June 24, 2021

Volume XI, Number 175

Advertisement

June 23, 2021

Subscribe to Latest Legal News and Analysis

June 22, 2021

Subscribe to Latest Legal News and Analysis

June 21, 2021

Subscribe to Latest Legal News and Analysis

Texting Post-Duguid: Can Consent Practices Change?

Providing business teams with advice for sending text messages can be nothing short of frustrating. For businesses used to sending email marketing, the laws for texting are unexpected. Unlike the CAN-SPAM Act, TCPA requires prior express written consent if autodialed messages are sent that contain advertising content. And unlike CAN-SPAM, TCPA has a private right of action. On its face, the recent Supreme Court decision in Facebook, Inc. v. Duguid seemed to bring good news. The decision suggests that companies may be able to send, in several circumstances, automated texts to databases of current customers without running afoul of TCPA. There are still areas of confusion, though.

As we reported in our sister blog, the Court clarified what had been an area of confusion for some time: what is an autodialer, or an “automatic telephone dialing systems” (ATDS)? The TCPA regulations define ATDS as equipment that “has the capacity to store or produce telephone numbers to be called using a random or sequential number generator and to dial such numbers.” The Court ruled that to fall under ATDS, it was not enough that the equipment had the capacity to store numbers and to dial them automatically (as the Ninth Circuit before it had found). Instead, the equipment must either store or produce numbers using a random or sequential number generator.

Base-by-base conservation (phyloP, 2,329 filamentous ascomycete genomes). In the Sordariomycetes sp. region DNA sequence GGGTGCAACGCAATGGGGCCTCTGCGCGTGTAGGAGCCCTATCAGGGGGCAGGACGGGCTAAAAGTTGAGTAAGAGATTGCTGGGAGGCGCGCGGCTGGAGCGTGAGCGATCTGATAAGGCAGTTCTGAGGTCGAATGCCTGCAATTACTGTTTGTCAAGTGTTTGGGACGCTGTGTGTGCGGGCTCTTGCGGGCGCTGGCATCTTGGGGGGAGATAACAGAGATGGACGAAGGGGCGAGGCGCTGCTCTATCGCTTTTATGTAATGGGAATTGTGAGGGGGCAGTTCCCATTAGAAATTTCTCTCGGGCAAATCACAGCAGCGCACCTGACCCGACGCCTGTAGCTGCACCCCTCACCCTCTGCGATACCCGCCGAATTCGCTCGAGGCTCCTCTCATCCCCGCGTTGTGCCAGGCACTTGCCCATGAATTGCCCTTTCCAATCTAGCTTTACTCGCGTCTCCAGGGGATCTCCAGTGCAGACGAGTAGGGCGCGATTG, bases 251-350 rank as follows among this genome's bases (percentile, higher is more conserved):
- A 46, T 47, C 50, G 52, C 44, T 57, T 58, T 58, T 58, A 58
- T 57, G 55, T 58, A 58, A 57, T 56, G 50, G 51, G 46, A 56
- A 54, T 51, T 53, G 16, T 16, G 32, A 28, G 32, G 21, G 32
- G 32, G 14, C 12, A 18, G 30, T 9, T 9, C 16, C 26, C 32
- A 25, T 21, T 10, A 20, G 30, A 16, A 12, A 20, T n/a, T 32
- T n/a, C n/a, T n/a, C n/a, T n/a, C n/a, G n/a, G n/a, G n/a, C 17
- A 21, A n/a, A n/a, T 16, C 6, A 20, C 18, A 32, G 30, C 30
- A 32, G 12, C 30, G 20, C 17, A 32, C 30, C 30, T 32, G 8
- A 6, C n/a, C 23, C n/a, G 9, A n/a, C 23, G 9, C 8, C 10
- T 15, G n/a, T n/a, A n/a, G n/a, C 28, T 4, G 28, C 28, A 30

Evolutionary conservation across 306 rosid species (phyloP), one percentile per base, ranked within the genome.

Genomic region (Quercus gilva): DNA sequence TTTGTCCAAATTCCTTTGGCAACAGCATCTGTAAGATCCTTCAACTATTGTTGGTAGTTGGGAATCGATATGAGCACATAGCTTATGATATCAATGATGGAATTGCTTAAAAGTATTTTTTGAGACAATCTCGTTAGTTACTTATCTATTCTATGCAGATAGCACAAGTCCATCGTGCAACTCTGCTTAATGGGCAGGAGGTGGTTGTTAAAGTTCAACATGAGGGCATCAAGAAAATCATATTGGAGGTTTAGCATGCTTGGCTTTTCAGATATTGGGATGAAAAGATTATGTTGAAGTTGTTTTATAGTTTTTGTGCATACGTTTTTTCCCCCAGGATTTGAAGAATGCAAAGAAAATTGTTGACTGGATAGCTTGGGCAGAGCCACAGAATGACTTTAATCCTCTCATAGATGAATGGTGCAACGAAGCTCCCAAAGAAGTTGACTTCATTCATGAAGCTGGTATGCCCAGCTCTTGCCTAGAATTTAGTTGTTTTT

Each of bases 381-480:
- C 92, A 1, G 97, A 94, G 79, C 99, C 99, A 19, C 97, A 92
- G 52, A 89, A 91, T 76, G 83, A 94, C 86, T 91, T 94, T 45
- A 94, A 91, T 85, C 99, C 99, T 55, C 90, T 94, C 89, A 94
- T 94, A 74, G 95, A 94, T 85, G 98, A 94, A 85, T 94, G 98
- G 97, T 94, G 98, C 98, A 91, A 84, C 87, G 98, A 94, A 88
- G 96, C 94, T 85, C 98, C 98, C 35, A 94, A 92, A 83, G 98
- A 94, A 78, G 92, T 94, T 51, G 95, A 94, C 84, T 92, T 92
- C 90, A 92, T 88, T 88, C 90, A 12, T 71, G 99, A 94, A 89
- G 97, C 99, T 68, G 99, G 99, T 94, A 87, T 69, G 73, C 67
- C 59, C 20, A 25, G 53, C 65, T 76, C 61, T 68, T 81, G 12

The question, then, is whether a company’s texts are sent using technology that not only has the capacity but also actually stores or produces numbers using a random or sequential number generator. It is possible that company’s text campaigns may be sent using technology that only has the “capacity,” and they then fall outside of TCPA’s scope. On the other hand, the text campaign may be sent using technology that stores or produces numbers using random generators. If that is the case, then the campaign remains in-scope for TCPA.

Putting It Into Practice: This decision significantly narrows a company’s potential exposure under TCPA. The law does not, however, modify requirements around getting consent to send text messages that might exist at a state level, nor will companies always know if the vendors they are working with are, in fact, avoiding using an ATDS. As such, companies will still want to ensure that their express written (signed) consent mechanisms are in place when collecting cell phone numbers for marketing campaigns.

 

Copyright © 2021, Sheppard Mullin Richter & Hampton LLP.National Law Review, Volume XI, Number 125
Advertisement
Advertisement
Advertisement

TRENDING LEGAL ANALYSIS

Advertisement
Advertisement
Advertisement

About this Author

Liisa Thomas, Sheppard Mullin Law Firm, Chicago, Cybersecurity Law Attorney
Partner

Liisa Thomas, a partner based in the firm’s Chicago and London offices, is Co-Chair of the Privacy and Cybersecurity Practice. Her clients rely on her ability to create clarity in a sea of confusing legal requirements and describe her as “extremely responsive, while providing thoughtful legal analysis combined with real world practical advice.” Liisa is the author of the definitive treatise on data breach, Thomas on Data Breach: A Practical Guide to Handling Worldwide Data Breach Notification, which has been described as “a no-nonsense roadmap for in-house and...

312-499-6335
Advertisement
Advertisement